The House and Senate approved budgets for the Public Service Commission and the related Public Utilities Staff. The two utility-regulation agencies had been the only parts of state government left unfunded when the fiscal year started July 1.
About 80 workers from the two agencies were sent home last week and told to return when the budgets are set. Commission chairman Lynn Posey said Friday that employees will be paid for the days they weren't in the office, and they've been told to come to work Monday.
"I've already called them," Posey said Friday.
It was not immediately clear whether Republican Gov. Haley Barbour would accept the Public Service Commission budget. Barbour generally does not say whether he'll sign bills until his staff has studied them.
Friday marked lawmakers' second special session in two weeks. They met in a three-day budget blitz that ended at midnight June 30.
Mississippi legislators usually finish deciding how to spend money by early April, three months before the start of a fiscal year. They delayed their deadlines this year to evaluate how the federal stimulus package would affect state government.
"This has been the most difficult year in anyone's memory for appropriations," Lt. Gov. Phil Bryant said Friday as the Senate adjourned.
Legislators argued several months about the Public Service Commission's request to hire additional staff members. The bipartisan compromise that passed the Democratic-led House and the Republican-led Senate on Friday allows the commission to redefine the duties of some vacant jobs. That way, the commission can hire people to help them evaluate legal and financial information from utility companies.
"We're satisfied," Posey said.
Barbour opposed letting the commission expand its staff, but has made no public statements about letting the commission reshuffle some job duties.
The director of the Public Utilities Staff is appointed by the governor. The agency monitors utility companies' finances and evaluates requests for rate changes, then sends its findings to the three elected members of the Public Service Commission.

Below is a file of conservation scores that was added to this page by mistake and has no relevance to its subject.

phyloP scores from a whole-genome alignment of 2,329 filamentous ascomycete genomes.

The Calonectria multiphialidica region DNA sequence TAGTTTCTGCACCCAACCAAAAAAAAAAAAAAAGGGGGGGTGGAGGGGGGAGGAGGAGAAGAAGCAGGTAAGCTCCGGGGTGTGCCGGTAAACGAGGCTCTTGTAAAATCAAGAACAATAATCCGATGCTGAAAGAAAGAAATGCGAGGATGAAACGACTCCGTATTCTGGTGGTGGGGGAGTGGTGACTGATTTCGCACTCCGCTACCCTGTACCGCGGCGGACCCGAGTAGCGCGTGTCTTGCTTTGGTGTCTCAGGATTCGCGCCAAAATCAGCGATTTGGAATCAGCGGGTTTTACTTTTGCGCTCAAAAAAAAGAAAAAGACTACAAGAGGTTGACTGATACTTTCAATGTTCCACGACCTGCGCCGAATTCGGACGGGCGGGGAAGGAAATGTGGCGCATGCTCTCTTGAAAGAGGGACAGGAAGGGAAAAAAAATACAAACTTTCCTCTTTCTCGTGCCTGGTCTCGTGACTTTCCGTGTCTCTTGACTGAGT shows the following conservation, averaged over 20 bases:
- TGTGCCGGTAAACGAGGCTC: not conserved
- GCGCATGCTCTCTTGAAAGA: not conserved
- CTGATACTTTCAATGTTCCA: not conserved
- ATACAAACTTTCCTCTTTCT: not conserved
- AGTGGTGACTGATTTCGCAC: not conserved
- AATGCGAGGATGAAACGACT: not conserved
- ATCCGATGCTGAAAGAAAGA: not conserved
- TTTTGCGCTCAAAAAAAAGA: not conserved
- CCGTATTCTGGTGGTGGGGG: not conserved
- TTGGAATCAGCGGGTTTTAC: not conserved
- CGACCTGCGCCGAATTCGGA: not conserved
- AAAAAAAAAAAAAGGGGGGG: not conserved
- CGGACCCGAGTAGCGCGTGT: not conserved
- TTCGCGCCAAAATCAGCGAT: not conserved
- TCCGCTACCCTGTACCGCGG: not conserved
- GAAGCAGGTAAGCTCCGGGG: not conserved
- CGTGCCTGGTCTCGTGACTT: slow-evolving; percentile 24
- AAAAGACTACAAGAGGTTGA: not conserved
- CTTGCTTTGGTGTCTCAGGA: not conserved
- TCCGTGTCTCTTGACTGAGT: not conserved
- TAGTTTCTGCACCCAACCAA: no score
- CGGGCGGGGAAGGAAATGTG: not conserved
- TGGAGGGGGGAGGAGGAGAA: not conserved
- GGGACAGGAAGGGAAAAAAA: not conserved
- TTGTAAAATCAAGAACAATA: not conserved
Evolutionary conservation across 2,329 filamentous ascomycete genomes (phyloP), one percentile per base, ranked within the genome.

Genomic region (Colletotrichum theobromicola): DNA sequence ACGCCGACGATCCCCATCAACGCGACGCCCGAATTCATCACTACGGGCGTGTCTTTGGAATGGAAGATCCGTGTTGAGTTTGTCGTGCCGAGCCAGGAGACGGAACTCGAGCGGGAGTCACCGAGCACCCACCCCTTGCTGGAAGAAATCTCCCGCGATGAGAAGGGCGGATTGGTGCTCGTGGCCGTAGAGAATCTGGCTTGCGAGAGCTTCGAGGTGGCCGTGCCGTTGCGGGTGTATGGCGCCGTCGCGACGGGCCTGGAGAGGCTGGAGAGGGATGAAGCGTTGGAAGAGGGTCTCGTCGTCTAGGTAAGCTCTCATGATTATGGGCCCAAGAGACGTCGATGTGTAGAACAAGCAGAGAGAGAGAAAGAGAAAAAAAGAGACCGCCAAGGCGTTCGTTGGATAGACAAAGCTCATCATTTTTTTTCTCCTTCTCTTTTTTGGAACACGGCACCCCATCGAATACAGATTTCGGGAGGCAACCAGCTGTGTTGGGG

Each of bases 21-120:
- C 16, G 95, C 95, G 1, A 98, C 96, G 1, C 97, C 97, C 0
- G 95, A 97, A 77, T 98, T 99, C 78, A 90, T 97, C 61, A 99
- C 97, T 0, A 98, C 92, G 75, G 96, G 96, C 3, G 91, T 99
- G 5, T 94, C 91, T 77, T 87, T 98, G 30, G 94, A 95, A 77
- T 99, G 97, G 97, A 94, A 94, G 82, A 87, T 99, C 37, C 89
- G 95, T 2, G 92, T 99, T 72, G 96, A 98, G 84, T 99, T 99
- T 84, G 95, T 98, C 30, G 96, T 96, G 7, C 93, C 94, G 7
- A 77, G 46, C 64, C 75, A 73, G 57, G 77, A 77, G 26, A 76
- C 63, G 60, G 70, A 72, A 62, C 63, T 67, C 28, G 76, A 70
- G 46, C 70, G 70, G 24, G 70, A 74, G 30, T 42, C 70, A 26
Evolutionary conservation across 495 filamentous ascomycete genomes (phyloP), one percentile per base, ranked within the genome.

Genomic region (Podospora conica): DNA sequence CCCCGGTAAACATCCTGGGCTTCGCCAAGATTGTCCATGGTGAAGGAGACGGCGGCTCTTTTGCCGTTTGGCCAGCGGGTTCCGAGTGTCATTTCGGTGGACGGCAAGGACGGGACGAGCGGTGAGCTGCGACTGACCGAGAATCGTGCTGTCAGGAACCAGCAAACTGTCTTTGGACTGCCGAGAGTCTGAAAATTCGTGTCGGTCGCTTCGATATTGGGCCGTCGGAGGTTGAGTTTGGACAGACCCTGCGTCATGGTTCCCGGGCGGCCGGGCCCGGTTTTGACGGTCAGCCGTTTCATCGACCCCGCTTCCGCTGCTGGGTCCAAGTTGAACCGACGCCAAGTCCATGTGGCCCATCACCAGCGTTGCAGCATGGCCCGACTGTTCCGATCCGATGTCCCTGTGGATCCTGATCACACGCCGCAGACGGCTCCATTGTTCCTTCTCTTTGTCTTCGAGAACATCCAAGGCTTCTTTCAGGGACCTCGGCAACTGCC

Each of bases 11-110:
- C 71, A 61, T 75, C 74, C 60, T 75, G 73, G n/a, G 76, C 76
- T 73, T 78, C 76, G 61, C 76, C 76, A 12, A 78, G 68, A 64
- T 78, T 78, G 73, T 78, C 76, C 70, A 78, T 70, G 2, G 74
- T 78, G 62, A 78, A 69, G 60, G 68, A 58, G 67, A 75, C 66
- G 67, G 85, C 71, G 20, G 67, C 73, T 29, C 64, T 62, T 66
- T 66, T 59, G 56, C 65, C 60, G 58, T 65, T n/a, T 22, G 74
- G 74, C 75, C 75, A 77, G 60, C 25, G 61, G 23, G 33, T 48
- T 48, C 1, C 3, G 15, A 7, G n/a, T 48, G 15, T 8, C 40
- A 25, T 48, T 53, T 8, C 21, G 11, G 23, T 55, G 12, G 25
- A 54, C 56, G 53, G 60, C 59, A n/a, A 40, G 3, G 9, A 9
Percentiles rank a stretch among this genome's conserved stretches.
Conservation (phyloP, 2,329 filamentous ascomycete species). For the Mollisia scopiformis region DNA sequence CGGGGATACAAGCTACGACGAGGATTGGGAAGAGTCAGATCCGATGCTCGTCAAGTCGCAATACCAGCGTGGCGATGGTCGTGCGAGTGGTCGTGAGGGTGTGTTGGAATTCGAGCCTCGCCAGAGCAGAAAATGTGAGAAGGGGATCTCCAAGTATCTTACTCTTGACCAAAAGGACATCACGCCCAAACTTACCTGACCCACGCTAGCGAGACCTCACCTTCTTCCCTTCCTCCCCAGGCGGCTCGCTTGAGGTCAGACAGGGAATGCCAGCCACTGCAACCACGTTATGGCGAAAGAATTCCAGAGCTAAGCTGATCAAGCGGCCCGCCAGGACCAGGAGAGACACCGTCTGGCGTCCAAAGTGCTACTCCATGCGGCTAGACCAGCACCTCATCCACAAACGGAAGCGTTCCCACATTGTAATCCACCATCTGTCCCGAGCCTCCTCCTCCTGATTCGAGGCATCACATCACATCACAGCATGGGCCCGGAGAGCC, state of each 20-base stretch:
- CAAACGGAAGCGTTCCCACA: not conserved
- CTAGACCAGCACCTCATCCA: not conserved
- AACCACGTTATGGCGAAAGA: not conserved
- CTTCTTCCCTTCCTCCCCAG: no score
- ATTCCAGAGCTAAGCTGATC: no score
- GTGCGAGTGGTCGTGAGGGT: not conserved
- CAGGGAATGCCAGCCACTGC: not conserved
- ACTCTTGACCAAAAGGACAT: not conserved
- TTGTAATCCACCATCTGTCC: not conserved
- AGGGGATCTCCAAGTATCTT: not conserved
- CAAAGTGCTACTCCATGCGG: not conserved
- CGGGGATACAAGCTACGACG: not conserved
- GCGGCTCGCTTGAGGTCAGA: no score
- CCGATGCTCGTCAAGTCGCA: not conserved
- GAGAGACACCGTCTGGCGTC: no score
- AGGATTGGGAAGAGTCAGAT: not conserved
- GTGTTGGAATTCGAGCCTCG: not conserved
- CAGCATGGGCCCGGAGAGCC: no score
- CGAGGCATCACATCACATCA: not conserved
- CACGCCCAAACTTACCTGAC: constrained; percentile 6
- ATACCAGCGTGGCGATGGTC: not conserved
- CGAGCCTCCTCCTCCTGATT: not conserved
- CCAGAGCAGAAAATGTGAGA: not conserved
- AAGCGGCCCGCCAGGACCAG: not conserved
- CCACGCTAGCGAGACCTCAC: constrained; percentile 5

Commissioners Posey and Brandon Presley, who are Democrats, and Leonard Bentz, who is a Republican, are relatively new to their jobs. They said they need employees to help them analyze information received from the Public Utilities Staff.
The PSC currently has only one attorney. Commissioners have said that in most other states, utility regulators have more than one person to offer legal guidance.
Rep. Preston Sullivan, D-Okolona, said the commissioners deserve to have the kind of staff they want.
"They want to make a right and just decision. But they want to have the material in front of them, the right advice in front of them, to make that decision," said Sullivan, who's vice chairman of the House Appropriations Committee.
Only a governor can call a special session, and he controls the agenda.
The House voted Friday to give $8.2 million to community mental health centers — an issue that Barbour did not give lawmakers permission to consider. House Speaker Billy McCoy, D-Rienzi, ruled that the House could consider mental health funding because it is part of the overall budget.
The governor last week vetoed $7 million in spending for the 15 community mental health centers, which provide outpatient services. He said he did it because lawmakers had taken too much money out of the state's financial reserves.
Health advocates have warned that people who are mentally ill could be put into county jails to await space in state treatment facilities.
"That's an abomination against God is what that is," said House Public Health Committee Chairman Steve Holland, D-Plantersville.
Senators did not consider the mental health funding Friday because Bryant said doing so would have violated the state Constitution.
The bills are House Bills 1, 2 and 3.